10 Safety Reminders for Managing Propane on Construction Jobsites

These reminders can keep crews safe and in command around propane-powered light construction equipment.

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Propane Education & Research Council

We know that construction professionals work in a variety of environments, but regardless of the type of jobsite, safety is paramount. Construction Safety Week provides an opportunity for professionals to recognize and reinforce the practices and procedures that keep them safe.

A component of safety that can often be overlooked is safety related to the fuels being used on site. One alternative fuel that’s becoming more commonplace on jobsites around the country is propane. Because of its versatility, propane can power everything from jobsite heaters and portable generators to power buggies and concrete grinders and polishers. That is why it’s important for crews to be familiar with safety procedures related to this energy source.

Here are 10 key safety reminders to share with crews so they remain safe and in command around propane-powered light construction equipment:

  1. Make sure that everyone on site is familiar with propane safety procedures and knows how to identify a propane leak. Propane is naturally odorless and nontoxic, so processors add a chemical odorant called ethyl mercaptan to help users detect leaks. If employees get a whiff of rotten eggs, you likely have a leak. Turn off the propane supply and call your propane supplier.
  2. Know the signs of carbon monoxide poisoning, which can include headache, dizziness, weakness, chest pain and confusion. Fortunately, almost all new indoor use equipment has a carbon monoxide detector onboard. If you are using temporary propane heaters and equipment in a closed indoor area, just make sure that equipment is designed for indoor use. 
  3. Keep temporary propane containers at least 10 feet from ignition sources, combustible materials (such as lumber and brush), air intakes and building structures.
  4. Always keep cylinders in the upright position on a flat, stable, fireproof base.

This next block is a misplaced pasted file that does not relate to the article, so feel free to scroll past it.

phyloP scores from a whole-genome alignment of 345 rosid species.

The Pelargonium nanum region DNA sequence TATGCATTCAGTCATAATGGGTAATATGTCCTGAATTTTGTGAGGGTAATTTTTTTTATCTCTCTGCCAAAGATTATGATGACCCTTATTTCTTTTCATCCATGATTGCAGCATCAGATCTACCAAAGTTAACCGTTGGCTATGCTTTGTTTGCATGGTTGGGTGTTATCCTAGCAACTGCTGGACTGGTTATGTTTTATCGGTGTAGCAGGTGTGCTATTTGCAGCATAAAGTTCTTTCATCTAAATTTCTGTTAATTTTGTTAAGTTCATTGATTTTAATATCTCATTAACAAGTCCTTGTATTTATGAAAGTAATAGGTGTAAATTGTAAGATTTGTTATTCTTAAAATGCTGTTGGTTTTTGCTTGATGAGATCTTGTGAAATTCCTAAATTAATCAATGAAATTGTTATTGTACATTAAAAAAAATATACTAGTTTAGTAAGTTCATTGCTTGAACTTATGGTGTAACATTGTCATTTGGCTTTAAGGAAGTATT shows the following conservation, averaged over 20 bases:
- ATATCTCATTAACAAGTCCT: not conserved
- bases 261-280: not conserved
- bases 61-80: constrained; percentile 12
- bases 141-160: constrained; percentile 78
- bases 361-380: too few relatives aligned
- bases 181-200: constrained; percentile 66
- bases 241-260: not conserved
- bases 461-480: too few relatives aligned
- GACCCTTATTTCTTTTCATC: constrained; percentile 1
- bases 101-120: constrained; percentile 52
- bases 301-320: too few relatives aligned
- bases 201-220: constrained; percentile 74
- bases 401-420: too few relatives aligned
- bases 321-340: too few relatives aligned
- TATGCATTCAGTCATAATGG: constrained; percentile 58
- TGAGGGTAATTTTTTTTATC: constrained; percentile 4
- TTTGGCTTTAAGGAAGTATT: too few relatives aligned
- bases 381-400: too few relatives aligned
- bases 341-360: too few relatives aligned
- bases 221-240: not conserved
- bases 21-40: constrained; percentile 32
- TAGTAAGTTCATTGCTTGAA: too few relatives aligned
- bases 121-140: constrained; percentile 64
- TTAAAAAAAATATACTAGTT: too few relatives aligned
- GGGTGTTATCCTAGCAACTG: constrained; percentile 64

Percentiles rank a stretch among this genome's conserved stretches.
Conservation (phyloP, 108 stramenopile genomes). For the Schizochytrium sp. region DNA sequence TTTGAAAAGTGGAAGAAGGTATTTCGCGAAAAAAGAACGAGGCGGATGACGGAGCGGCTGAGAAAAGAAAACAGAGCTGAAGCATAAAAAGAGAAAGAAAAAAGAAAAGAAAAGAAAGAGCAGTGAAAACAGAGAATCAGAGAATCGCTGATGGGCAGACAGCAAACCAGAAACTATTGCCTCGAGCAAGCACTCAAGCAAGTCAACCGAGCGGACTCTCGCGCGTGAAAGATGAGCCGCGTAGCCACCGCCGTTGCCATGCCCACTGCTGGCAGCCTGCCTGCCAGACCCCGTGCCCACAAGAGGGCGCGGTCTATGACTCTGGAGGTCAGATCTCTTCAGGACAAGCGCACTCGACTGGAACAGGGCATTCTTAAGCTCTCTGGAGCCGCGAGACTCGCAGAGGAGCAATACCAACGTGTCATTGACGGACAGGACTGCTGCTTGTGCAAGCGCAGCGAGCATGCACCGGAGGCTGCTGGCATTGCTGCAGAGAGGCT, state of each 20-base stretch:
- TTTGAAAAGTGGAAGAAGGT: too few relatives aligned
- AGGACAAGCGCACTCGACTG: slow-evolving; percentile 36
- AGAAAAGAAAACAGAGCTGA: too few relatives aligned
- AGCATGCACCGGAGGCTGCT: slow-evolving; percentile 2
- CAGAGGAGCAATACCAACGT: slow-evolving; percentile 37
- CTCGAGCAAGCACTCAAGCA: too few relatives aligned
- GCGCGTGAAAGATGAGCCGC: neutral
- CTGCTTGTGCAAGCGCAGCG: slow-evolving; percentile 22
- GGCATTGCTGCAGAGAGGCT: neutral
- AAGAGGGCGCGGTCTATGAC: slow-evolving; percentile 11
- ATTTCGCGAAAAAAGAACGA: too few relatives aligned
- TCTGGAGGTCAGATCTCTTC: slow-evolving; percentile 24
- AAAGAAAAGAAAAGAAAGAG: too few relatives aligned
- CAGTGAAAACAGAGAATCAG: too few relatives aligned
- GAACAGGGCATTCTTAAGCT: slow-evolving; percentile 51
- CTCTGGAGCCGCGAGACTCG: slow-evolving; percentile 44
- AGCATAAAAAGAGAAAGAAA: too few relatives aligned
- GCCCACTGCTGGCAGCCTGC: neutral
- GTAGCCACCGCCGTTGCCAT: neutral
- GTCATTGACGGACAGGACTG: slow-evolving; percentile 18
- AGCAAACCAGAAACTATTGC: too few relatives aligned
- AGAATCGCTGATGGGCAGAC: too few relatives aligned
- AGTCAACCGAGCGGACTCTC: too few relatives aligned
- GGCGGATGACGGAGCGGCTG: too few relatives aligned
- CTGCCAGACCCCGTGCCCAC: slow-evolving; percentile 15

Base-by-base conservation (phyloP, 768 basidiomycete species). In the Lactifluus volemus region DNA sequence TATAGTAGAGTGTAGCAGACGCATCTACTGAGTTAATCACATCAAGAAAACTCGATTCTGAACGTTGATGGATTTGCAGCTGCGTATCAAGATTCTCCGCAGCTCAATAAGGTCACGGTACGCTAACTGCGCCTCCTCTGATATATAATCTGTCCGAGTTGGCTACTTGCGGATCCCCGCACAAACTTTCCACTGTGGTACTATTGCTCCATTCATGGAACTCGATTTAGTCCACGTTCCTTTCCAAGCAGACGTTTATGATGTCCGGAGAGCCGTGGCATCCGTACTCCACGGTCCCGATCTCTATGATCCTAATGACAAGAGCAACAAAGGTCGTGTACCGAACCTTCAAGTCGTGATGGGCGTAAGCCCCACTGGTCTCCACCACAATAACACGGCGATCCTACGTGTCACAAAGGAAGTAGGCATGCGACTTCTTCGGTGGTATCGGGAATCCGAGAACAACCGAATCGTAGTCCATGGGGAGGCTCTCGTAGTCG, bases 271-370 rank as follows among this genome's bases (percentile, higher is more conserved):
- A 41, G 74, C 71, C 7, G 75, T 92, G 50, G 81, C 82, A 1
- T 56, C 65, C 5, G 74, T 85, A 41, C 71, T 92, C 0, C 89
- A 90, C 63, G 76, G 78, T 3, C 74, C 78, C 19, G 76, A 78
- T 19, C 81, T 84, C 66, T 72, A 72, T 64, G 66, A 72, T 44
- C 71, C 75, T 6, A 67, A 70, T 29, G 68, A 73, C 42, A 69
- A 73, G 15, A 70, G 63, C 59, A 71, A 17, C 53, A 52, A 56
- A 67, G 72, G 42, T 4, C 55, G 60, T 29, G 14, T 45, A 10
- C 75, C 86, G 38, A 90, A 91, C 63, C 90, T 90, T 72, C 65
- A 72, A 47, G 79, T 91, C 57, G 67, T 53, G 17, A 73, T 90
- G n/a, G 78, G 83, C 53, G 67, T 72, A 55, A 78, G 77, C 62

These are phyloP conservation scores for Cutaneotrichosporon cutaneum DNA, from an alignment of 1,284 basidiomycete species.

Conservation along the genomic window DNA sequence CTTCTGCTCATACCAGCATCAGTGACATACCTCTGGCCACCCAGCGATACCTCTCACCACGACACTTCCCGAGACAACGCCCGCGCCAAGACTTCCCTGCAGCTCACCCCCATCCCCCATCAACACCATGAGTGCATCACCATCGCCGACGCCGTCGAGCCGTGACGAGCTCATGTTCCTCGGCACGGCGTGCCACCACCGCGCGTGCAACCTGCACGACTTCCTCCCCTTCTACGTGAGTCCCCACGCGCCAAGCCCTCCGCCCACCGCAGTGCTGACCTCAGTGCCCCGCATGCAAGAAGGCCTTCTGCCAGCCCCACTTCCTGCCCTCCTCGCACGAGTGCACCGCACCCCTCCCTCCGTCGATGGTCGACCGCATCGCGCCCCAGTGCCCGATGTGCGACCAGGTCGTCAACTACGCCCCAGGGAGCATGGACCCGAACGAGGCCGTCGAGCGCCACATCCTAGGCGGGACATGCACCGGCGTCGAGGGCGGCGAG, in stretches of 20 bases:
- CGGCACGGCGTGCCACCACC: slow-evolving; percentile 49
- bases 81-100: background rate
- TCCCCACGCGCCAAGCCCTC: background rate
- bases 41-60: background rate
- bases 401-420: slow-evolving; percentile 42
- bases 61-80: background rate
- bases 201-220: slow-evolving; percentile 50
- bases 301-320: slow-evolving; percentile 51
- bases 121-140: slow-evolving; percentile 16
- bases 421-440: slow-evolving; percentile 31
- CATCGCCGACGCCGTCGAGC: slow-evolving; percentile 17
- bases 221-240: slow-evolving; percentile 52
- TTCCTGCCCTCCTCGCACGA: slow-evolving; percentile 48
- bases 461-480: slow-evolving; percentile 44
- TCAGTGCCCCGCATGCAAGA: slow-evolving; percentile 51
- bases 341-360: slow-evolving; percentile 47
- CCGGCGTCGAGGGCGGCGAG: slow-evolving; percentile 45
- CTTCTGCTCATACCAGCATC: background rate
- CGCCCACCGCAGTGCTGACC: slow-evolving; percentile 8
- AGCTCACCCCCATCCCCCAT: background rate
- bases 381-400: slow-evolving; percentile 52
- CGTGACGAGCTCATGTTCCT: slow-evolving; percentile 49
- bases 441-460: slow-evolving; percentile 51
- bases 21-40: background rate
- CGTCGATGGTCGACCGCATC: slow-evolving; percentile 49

5. Use crash protection and bollards to prevent potential damage or denting to propane equipment, cylinders or containers.
  6. Follow proper refueling procedures. When refilling propane cylinders on site, safely do so outdoors or in an approved filling area and with the proper PPE. 
  7. Keep a propane cylinder’s pressure relief valve clean, unrestricted, set to the 12 o’clock position and directed upward at a 45-degree angle when the cylinder is mounted horizontally. The pressure relief valve provides overpressure protection to the cylinder.
  8. Close the service valves on propane cylinders when not in use. Turn them clockwise until completely closed to prevent unintended fuel loss and potential injury.
  9. Store cylinders in a secure rack or cage. They should be protected from sunlight and rain.
  10. Lean on your propane supplier. Your supplier can work with you to ensure the proper placement and handling of propane equipment.

Let Your Supplier Be Your Guide

Propane may require a few specific safety and handling procedures, but it also comes with several built-in safety perks. By operating propane-powered equipment, crews have a safety resource at their fingertips: their local propane supplier. Propane suppliers have dedicated procedures in place to support customers and can ensure crews are properly trained to work with this energy source.

Crews operating propane equipment have many safe choices for refueling, too, and their propane supplier will act as their safety and training guide. A propane cylinder exchange program occurs when a propane supplier delivers full cylinders and exchanges them for the empty cylinders on site. On-site refueling occurs when members of the construction team refills cylinders themselves after being trained properly by the propane supplier.

Additionally, propane suppliers inspect cylinders each time they're exchanged and remove damaged cylinders from service. At this time, suppliers can repair and replace leaky valves and O-rings on the cylinders as needed. Suppliers can also help crews identify the most convenient location for their cylinder cages. Lastly, some propane suppliers offer additional safety training opportunities for forklift customers.

Matt McDonald is director of off-road business development for the Propane Education & Research Council. He can be reached at matt.mcdonald@propane.com.

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